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Stop hunger through soil and water conservation

How fallow land becomes arable land

Erfolgsmodell gegen Hunger

Effect of the stone wall

It's that easy
  1. Building stone walls around fields
  2. In the rainy season the water is collected
  3. Water and migrated sediments penetrate into the soil
  4. The soil can be tilled and harvested again

Without stone walls, the fertile part of the soil is washed away by rainwater.

To prevent this from happening, many stones still have to be moved. A family with about four hectares of arable land needs over 200 tons of stones.

Our technique has shown how infertile soils can be recultivated by building contour stone walls. The rows of stones placed by the farmers themselves slow down the drainage of rainwater, which previously carried away the topsoil and seeds, and allows it to seep into the soil, making it available to the plants – the beginning of the end of hunger.

Prevent desertification, end hunger and halt climate change

The people of Burkina Faso must fight desertification to save their country. The UN Secretary-General provided information on World Day to combat desertification and drought:

  1. every year, 24 billion tons of arable land disappear worldwide 24 billion tons of arable land
  2. the economic consequences are losses amounting to 490 billion dollars per year
  3. Sub-Saharan Africa – especially the Sahel – is the worst affected

For Burkina Faso:

  1. the UN estimates that every year 360,000 hectares become unusable
  2. 1/3 of the soils of the national territory are already degraded
  3. over 9 million hectares of productive land have been lost.

Desertification is an irreversible process of the earth’s surface. Once the biosphere has disappeared, soil degradation occurs, the loss of nutrients and thus reduced soil fertility. As a result, the salinity of the soil increases, which intensifies erosion phenomena and landslides as well as extreme climatic events.

© Filip Erlind

Agriculture in Burkina Faso is characterised by progressive soil degradation and a high degree of dependence on climate change. Overgrazing and population pressure are further complicating matters. Vast areas of fertile soil erode because the land is exposed to the weather without protection. During the rainy season, such valuable water seeps away with the humus components in erosion ditches and is therefore useless for humans and animals.

NO GREEN REVOLUTION

Halting climate change

WITHOUT BROWN REVOLUTION

Klimawandel stoppen

The end of the hunger and poverty trap: farmers’ participation

The principle is simple: stone walls are built on areas at risk of erosion to reduce the speed at which rainwater runs off. This limits soil erosion and increases the water absorption capacity of the soil. The basis for success is just as simple: enabling farmers to take personal responsibility.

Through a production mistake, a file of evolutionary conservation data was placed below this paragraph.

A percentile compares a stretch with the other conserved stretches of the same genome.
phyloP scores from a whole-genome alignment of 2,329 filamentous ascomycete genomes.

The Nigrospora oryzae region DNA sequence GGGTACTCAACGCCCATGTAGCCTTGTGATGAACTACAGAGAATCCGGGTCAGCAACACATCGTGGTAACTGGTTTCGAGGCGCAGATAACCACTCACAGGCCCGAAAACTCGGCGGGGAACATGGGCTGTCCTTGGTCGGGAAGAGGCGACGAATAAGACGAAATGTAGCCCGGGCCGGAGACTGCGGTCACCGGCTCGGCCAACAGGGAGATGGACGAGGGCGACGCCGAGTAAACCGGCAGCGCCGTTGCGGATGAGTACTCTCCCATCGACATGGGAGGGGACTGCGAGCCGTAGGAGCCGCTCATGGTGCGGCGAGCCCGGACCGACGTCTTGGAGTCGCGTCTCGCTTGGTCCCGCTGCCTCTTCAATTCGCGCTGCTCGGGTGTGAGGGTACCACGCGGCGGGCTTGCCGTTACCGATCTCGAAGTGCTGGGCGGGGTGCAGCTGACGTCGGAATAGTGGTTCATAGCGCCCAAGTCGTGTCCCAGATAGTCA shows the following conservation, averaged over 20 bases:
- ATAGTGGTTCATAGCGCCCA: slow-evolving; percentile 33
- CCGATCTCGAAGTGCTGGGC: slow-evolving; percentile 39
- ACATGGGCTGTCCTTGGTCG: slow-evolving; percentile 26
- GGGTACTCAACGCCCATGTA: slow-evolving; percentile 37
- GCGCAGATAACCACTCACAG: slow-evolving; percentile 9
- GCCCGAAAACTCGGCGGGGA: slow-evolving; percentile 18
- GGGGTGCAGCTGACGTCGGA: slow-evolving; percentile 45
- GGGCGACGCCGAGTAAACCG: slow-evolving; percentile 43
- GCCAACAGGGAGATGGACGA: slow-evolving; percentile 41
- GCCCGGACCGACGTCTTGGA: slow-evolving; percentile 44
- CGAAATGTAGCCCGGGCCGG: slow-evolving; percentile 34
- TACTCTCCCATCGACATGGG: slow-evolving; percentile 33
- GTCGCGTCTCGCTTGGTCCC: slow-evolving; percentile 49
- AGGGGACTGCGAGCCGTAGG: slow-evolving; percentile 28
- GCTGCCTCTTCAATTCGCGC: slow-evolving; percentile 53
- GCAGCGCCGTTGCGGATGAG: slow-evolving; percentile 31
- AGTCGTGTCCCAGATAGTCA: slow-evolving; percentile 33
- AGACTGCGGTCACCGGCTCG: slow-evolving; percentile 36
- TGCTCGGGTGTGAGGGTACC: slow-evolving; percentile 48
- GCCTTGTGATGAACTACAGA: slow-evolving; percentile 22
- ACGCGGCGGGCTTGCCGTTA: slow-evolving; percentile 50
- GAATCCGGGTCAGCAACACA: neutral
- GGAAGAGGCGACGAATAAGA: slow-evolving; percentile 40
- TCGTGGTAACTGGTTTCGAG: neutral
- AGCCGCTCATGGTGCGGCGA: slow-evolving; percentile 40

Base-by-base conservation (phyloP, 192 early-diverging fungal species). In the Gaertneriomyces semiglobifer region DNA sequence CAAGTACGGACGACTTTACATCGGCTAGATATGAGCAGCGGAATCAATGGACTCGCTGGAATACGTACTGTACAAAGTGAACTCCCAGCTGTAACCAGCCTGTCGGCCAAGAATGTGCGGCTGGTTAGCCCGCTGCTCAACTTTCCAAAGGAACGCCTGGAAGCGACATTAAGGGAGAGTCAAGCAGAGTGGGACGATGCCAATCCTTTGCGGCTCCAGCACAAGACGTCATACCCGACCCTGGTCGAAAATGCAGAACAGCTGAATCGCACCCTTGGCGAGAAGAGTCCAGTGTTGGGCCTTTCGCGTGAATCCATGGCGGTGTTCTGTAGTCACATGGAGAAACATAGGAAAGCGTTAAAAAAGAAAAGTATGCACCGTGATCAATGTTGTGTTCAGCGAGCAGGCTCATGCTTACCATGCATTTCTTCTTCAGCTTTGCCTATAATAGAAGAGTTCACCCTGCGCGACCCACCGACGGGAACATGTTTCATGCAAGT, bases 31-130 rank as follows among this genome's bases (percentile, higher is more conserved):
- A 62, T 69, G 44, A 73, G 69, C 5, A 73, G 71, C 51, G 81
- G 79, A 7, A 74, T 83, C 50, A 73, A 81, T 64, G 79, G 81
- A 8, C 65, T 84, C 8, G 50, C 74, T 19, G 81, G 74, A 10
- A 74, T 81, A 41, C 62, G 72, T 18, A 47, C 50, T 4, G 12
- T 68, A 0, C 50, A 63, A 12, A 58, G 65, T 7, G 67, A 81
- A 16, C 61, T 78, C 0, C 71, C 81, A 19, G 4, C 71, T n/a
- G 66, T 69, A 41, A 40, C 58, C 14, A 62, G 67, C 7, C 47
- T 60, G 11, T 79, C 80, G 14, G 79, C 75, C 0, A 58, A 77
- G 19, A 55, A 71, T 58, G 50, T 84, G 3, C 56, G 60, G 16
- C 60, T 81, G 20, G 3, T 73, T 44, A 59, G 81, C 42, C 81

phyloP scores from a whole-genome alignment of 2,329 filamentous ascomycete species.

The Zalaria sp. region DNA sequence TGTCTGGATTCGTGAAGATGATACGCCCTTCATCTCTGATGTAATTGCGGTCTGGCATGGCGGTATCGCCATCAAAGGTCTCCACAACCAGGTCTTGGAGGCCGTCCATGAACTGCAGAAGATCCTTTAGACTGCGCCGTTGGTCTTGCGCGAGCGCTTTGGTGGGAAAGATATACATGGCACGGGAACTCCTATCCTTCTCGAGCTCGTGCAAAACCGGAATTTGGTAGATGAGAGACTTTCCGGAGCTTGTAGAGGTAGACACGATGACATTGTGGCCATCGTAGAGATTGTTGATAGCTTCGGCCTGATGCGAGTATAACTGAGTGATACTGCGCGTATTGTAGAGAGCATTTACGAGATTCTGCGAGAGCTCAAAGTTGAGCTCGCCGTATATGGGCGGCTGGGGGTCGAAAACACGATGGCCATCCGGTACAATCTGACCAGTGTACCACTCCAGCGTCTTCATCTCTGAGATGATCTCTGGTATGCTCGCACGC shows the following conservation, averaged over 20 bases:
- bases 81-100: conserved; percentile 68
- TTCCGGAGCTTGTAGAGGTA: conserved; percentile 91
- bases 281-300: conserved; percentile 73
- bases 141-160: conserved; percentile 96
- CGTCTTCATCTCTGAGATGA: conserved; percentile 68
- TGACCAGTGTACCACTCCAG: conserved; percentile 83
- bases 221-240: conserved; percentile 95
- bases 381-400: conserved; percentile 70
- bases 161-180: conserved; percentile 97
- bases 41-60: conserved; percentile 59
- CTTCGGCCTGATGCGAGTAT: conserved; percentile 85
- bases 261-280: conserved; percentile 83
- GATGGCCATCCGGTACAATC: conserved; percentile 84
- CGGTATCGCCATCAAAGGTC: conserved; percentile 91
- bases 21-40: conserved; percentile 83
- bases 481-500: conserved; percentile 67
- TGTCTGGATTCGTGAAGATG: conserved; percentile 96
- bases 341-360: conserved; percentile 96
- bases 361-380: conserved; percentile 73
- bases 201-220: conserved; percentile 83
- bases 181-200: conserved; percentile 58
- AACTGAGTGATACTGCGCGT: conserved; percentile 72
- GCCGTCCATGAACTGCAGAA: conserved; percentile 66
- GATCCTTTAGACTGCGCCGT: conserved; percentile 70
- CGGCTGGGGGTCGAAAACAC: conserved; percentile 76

The individual steps:

  1. The collecting and crushing of the stones is done in village community work
  2. The stones are brought by truck to the fields
  3. The stone walls are laid by hand on the farmland
  4. in extremely impoverished soils, holes are dug for seed / compost

Ongoing project work focuses on strengthening the organisational and management skills of the rural population. In our eco-centre we blend resource-saving management and the application of techniques. At times, 450 villages were involved at the same time, for which we had to train 3,000 farmers in the various fields of work so that they could pass on their knowledge as farming advisors.

The stone wall is built so that it is not completely impermeable, the water seeps so slowly through the stone wall. By slowing down the water, the nutritious soil carried along can settle on the field. Um to catch the precious rainwater between the end of May and the end of September, the farmer digs special planting holes. In them, the water is led wedge-like directly to the plant grain.

For an acre:

  1. 10 truckloads with total 50 tons of stones needed
  2. 150 people need one day to build the stone walls
  3. 12,500 planting holes are dug (sorghum, millet)

Only with our and their help and support can the farmers preserve the soils and vegetation on the Central Plateau and fight desertification.

Put an end to the hunger.

Agriculture in Burkina Faso

  • Agriculture is characterised by progressive soil degradation and a high degree of dependence on climate change
  • Total land area 27,360,000 hectares
  • Forest area 19.6% of the land area
  • Agriculture 45.0% of the land area
  • Area of permanent crops 0.4% of the land area

Careful selection of suitable measures

The experience of the last 25 years shows: On the Central Plateau, soil and water conservation measures are the most effective solution.

Requirements:

  • High population density and thus pressure for innovation
  • Large and highly motivated potential workforce
  • There are enough stones available
© Filip Erlind